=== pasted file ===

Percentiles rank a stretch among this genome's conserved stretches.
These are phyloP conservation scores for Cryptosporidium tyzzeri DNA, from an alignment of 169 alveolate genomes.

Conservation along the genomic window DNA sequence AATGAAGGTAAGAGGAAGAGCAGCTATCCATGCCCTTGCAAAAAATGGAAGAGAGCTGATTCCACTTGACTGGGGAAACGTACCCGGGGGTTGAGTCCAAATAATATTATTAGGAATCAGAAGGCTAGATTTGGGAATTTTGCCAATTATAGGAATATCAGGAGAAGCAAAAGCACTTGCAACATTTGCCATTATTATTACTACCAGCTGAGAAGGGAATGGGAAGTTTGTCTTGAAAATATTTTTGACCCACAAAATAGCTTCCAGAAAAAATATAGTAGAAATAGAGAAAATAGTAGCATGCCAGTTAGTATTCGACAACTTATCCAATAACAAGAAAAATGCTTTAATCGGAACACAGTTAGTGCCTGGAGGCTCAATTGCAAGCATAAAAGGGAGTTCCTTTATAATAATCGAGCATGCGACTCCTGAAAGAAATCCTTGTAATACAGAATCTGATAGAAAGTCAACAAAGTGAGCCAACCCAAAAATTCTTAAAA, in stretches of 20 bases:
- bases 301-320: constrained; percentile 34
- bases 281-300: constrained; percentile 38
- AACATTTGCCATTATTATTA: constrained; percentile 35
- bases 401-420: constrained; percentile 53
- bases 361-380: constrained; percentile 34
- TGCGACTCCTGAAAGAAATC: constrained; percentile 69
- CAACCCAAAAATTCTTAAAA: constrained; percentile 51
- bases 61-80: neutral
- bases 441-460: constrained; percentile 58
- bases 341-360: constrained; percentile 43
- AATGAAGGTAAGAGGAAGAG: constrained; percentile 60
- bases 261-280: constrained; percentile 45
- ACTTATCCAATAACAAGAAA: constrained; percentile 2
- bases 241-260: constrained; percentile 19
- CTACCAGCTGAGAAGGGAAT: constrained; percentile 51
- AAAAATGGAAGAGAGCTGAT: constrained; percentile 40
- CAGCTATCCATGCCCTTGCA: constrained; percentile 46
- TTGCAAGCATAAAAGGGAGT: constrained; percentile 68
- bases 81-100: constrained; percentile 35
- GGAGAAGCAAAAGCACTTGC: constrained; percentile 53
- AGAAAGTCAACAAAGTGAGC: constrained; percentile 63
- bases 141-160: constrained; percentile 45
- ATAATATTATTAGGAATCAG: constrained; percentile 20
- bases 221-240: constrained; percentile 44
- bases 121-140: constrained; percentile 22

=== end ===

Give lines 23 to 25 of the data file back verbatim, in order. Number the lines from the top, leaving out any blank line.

- GGAGAAGCAAAAGCACTTGC: constrained; percentile 53
- AGAAAGTCAACAAAGTGAGC: constrained; percentile 63
- bases 141-160: constrained; percentile 45